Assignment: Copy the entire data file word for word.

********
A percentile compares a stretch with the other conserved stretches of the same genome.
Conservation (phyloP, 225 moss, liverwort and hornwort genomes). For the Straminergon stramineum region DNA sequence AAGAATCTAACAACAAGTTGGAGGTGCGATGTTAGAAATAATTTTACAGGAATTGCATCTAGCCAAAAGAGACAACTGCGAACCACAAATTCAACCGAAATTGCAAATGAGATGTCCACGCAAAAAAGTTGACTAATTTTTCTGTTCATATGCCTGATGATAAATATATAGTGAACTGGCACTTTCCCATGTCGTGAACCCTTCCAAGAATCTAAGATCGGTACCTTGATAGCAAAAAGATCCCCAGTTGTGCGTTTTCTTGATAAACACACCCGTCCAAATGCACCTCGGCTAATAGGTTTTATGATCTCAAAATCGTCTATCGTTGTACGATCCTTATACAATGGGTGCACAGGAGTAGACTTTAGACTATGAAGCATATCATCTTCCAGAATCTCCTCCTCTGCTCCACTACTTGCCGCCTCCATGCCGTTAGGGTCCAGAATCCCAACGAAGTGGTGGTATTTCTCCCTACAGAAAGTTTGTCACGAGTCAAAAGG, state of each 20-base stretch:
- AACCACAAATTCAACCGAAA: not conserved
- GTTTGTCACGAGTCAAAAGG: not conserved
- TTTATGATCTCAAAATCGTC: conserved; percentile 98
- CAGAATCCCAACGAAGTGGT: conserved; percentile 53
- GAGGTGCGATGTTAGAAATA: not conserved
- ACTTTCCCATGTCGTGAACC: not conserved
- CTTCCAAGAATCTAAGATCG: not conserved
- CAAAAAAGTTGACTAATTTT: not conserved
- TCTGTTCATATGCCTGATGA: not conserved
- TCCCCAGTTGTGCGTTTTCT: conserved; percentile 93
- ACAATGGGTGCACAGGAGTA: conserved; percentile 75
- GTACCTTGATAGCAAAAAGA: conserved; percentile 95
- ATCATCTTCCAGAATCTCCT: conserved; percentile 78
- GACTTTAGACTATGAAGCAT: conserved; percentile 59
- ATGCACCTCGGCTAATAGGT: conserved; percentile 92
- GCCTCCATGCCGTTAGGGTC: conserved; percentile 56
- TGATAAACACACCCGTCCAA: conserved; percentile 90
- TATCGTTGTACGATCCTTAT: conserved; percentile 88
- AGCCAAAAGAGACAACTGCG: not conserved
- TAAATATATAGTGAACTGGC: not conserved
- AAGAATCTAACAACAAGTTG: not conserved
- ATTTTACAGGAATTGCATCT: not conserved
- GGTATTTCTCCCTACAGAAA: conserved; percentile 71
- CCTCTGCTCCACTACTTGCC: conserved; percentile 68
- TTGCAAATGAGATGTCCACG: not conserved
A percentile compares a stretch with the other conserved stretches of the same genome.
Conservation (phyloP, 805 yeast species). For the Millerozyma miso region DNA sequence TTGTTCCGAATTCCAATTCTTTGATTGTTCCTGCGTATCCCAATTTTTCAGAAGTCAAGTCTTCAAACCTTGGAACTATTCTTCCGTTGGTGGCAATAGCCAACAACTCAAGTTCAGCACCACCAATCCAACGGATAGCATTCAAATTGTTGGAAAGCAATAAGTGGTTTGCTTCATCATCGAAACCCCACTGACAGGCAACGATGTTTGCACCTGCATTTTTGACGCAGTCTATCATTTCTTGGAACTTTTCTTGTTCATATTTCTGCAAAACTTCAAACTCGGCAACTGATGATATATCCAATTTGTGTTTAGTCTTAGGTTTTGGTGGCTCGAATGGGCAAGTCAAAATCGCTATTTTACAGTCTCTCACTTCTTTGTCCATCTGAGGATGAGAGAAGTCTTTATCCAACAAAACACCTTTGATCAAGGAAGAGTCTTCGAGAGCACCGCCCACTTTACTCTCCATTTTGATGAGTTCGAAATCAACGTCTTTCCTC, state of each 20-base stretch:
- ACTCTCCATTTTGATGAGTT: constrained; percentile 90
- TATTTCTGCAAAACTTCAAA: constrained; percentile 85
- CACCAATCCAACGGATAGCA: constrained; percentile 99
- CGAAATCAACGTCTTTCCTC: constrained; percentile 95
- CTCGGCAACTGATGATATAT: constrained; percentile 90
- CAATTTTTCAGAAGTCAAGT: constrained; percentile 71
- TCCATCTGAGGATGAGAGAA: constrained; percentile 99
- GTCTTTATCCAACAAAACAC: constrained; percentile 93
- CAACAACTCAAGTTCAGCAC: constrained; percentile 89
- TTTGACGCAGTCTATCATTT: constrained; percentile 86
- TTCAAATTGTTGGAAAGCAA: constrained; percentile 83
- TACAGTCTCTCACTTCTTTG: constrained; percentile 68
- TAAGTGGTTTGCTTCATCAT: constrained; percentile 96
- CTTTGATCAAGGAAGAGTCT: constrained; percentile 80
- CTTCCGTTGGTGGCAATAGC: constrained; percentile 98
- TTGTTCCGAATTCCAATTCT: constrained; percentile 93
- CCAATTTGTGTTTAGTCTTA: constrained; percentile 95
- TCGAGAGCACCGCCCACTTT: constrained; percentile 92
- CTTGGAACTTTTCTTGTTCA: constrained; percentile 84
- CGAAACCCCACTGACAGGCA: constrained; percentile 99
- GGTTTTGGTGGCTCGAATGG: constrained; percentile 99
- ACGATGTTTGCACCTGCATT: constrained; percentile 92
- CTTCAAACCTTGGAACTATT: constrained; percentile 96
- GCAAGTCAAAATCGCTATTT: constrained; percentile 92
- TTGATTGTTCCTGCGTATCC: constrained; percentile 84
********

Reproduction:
A percentile compares a stretch with the other conserved stretches of the same genome.
Conservation (phyloP, 225 moss, liverwort and hornwort genomes). For the Straminergon stramineum region DNA sequence AAGAATCTAACAACAAGTTGGAGGTGCGATGTTAGAAATAATTTTACAGGAATTGCATCTAGCCAAAAGAGACAACTGCGAACCACAAATTCAACCGAAATTGCAAATGAGATGTCCACGCAAAAAAGTTGACTAATTTTTCTGTTCATATGCCTGATGATAAATATATAGTGAACTGGCACTTTCCCATGTCGTGAACCCTTCCAAGAATCTAAGATCGGTACCTTGATAGCAAAAAGATCCCCAGTTGTGCGTTTTCTTGATAAACACACCCGTCCAAATGCACCTCGGCTAATAGGTTTTATGATCTCAAAATCGTCTATCGTTGTACGATCCTTATACAATGGGTGCACAGGAGTAGACTTTAGACTATGAAGCATATCATCTTCCAGAATCTCCTCCTCTGCTCCACTACTTGCCGCCTCCATGCCGTTAGGGTCCAGAATCCCAACGAAGTGGTGGTATTTCTCCCTACAGAAAGTTTGTCACGAGTCAAAAGG, state of each 20-base stretch:
- AACCACAAATTCAACCGAAA: not conserved
- GTTTGTCACGAGTCAAAAGG: not conserved
- TTTATGATCTCAAAATCGTC: conserved; percentile 98
- CAGAATCCCAACGAAGTGGT: conserved; percentile 53
- GAGGTGCGATGTTAGAAATA: not conserved
- ACTTTCCCATGTCGTGAACC: not conserved
- CTTCCAAGAATCTAAGATCG: not conserved
- CAAAAAAGTTGACTAATTTT: not conserved
- TCTGTTCATATGCCTGATGA: not conserved
- TCCCCAGTTGTGCGTTTTCT: conserved; percentile 93
- ACAATGGGTGCACAGGAGTA: conserved; percentile 75
- GTACCTTGATAGCAAAAAGA: conserved; percentile 95
- ATCATCTTCCAGAATCTCCT: conserved; percentile 78
- GACTTTAGACTATGAAGCAT: conserved; percentile 59
- ATGCACCTCGGCTAATAGGT: conserved; percentile 92
- GCCTCCATGCCGTTAGGGTC: conserved; percentile 56
- TGATAAACACACCCGTCCAA: conserved; percentile 90
- TATCGTTGTACGATCCTTAT: conserved; percentile 88
- AGCCAAAAGAGACAACTGCG: not conserved
- TAAATATATAGTGAACTGGC: not conserved
- AAGAATCTAACAACAAGTTG: not conserved
- ATTTTACAGGAATTGCATCT: not conserved
- GGTATTTCTCCCTACAGAAA: conserved; percentile 71
- CCTCTGCTCCACTACTTGCC: conserved; percentile 68
- TTGCAAATGAGATGTCCACG: not conserved
A percentile compares a stretch with the other conserved stretches of the same genome.
Conservation (phyloP, 805 yeast species). For the Millerozyma miso region DNA sequence TTGTTCCGAATTCCAATTCTTTGATTGTTCCTGCGTATCCCAATTTTTCAGAAGTCAAGTCTTCAAACCTTGGAACTATTCTTCCGTTGGTGGCAATAGCCAACAACTCAAGTTCAGCACCACCAATCCAACGGATAGCATTCAAATTGTTGGAAAGCAATAAGTGGTTTGCTTCATCATCGAAACCCCACTGACAGGCAACGATGTTTGCACCTGCATTTTTGACGCAGTCTATCATTTCTTGGAACTTTTCTTGTTCATATTTCTGCAAAACTTCAAACTCGGCAACTGATGATATATCCAATTTGTGTTTAGTCTTAGGTTTTGGTGGCTCGAATGGGCAAGTCAAAATCGCTATTTTACAGTCTCTCACTTCTTTGTCCATCTGAGGATGAGAGAAGTCTTTATCCAACAAAACACCTTTGATCAAGGAAGAGTCTTCGAGAGCACCGCCCACTTTACTCTCCATTTTGATGAGTTCGAAATCAACGTCTTTCCTC, state of each 20-base stretch:
- ACTCTCCATTTTGATGAGTT: constrained; percentile 90
- TATTTCTGCAAAACTTCAAA: constrained; percentile 85
- CACCAATCCAACGGATAGCA: constrained; percentile 99
- CGAAATCAACGTCTTTCCTC: constrained; percentile 95
- CTCGGCAACTGATGATATAT: constrained; percentile 90
- CAATTTTTCAGAAGTCAAGT: constrained; percentile 71
- TCCATCTGAGGATGAGAGAA: constrained; percentile 99
- GTCTTTATCCAACAAAACAC: constrained; percentile 93
- CAACAACTCAAGTTCAGCAC: constrained; percentile 89
- TTTGACGCAGTCTATCATTT: constrained; percentile 86
- TTCAAATTGTTGGAAAGCAA: constrained; percentile 83
- TACAGTCTCTCACTTCTTTG: constrained; percentile 68
- TAAGTGGTTTGCTTCATCAT: constrained; percentile 96
- CTTTGATCAAGGAAGAGTCT: constrained; percentile 80
- CTTCCGTTGGTGGCAATAGC: constrained; percentile 98
- TTGTTCCGAATTCCAATTCT: constrained; percentile 93
- CCAATTTGTGTTTAGTCTTA: constrained; percentile 95
- TCGAGAGCACCGCCCACTTT: constrained; percentile 92
- CTTGGAACTTTTCTTGTTCA: constrained; percentile 84
- CGAAACCCCACTGACAGGCA: constrained; percentile 99
- GGTTTTGGTGGCTCGAATGG: constrained; percentile 99
- ACGATGTTTGCACCTGCATT: constrained; percentile 92
- CTTCAAACCTTGGAACTATT: constrained; percentile 96
- GCAAGTCAAAATCGCTATTT: constrained; percentile 92
- TTGATTGTTCCTGCGTATCC: constrained; percentile 84